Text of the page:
Ford returned to New York City. But when he visited his family in Tuskegee at Christmas, he learned that his hometown had been selected for the Model Cities Program, a new federal initiative. He was hired as its executive coordinator in Tuskegee. Ford then managed Fred Gray's campaign for the Alabama House of Representatives. Gray, who had served as counsel to both Rosa Parks and King, became the first African American elected to the state house since Reconstruction.
For a time Ford worked in the Montgomery office of the U.S. Department of Justice, ensuring compliance with the Civil Rights Act of 1964 and the Voting Rights Act of 1965. In 1972 he made his own run for office, becoming mayor of Tuskegee. Tuskegee occupied an unusual place in both African-American history and the South: It was essentially a college town, home to the prestigious Tuskegee Institute (later Tuskegee University). At the time, the city had a population of eleven thousand, about 80 percent of whom were African American. The Tuskegee Institute's faculty and student body numbered around thirty-six hundred, which at the time was believed to be the largest group of professional and middle-class blacks in the South. Several African Americans had already been elected to local office in Tuskegee and Macon County.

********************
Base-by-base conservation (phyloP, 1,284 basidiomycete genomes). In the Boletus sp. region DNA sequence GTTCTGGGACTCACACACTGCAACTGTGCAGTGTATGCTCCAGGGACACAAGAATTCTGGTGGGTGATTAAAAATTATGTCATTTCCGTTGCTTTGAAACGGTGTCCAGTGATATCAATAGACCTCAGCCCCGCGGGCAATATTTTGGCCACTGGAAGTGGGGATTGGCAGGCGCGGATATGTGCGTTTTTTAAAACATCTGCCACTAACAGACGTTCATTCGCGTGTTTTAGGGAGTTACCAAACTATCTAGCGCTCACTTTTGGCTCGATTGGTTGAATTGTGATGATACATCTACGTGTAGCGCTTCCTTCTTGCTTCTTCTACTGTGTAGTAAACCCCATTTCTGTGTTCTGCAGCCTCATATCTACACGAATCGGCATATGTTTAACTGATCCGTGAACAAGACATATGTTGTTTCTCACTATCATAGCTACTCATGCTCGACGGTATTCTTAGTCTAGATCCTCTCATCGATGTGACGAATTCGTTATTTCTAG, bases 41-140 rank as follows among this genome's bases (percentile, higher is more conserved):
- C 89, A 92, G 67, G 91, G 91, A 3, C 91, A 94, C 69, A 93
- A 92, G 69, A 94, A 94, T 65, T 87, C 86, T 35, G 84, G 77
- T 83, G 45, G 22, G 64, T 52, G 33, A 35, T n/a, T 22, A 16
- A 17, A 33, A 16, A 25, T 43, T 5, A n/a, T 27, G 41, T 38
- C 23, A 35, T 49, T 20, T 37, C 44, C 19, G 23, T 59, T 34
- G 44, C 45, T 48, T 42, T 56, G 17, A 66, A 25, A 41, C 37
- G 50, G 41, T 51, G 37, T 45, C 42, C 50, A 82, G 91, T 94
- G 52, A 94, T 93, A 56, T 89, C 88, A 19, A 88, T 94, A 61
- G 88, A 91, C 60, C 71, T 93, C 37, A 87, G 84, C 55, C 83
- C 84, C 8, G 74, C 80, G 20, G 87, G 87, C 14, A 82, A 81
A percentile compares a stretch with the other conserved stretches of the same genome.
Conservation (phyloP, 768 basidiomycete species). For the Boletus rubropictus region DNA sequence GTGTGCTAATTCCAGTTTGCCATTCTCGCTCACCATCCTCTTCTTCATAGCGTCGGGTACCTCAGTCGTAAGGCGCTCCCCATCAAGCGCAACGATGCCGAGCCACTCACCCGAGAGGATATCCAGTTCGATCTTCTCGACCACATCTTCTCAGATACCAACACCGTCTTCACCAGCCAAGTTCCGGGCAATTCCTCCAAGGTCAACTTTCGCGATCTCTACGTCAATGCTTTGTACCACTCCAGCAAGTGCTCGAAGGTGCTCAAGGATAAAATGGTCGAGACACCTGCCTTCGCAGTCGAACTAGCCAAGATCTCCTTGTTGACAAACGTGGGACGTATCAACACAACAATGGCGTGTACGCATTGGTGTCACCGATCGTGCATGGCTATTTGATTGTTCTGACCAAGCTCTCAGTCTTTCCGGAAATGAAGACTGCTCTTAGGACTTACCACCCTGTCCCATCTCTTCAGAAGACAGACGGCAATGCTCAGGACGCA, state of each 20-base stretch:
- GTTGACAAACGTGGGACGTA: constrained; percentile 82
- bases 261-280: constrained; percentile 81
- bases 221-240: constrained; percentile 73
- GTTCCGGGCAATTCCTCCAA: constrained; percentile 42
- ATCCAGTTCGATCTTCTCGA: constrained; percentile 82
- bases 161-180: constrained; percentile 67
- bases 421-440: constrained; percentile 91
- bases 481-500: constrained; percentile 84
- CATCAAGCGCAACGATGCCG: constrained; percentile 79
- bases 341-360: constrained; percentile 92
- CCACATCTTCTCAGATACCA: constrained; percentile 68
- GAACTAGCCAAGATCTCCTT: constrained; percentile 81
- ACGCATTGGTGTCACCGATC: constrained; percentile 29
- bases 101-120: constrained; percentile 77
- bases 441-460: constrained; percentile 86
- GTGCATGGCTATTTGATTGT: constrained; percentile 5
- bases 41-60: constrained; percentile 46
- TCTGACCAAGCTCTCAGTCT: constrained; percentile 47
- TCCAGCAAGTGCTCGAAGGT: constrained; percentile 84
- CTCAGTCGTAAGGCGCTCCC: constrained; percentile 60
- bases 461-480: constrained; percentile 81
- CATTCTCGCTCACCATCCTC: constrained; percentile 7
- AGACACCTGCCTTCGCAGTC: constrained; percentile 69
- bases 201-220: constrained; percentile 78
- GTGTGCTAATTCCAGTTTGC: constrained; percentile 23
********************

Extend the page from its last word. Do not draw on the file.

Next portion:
Ford's win at the polls in October of 1972 prompted a visit from New York Times reporter Jon Nordheimer, who was intrigued by the fact that both Ford and another young African American had just been elected mayor of Alabama cities. A. J. Cooper, who had run for the office in a working-class suburb of Mobile, held a law degree from New York University. He had also worked for the Kennedy campaign. "The ceremonies," wrote Nordheimer, "symbolized the return of educated young blacks to their roots in the South's Black Belt—a dream of decades [that] saw the brightest and most talented members of each generation leave home for better economic and social opportunities in the North and never return."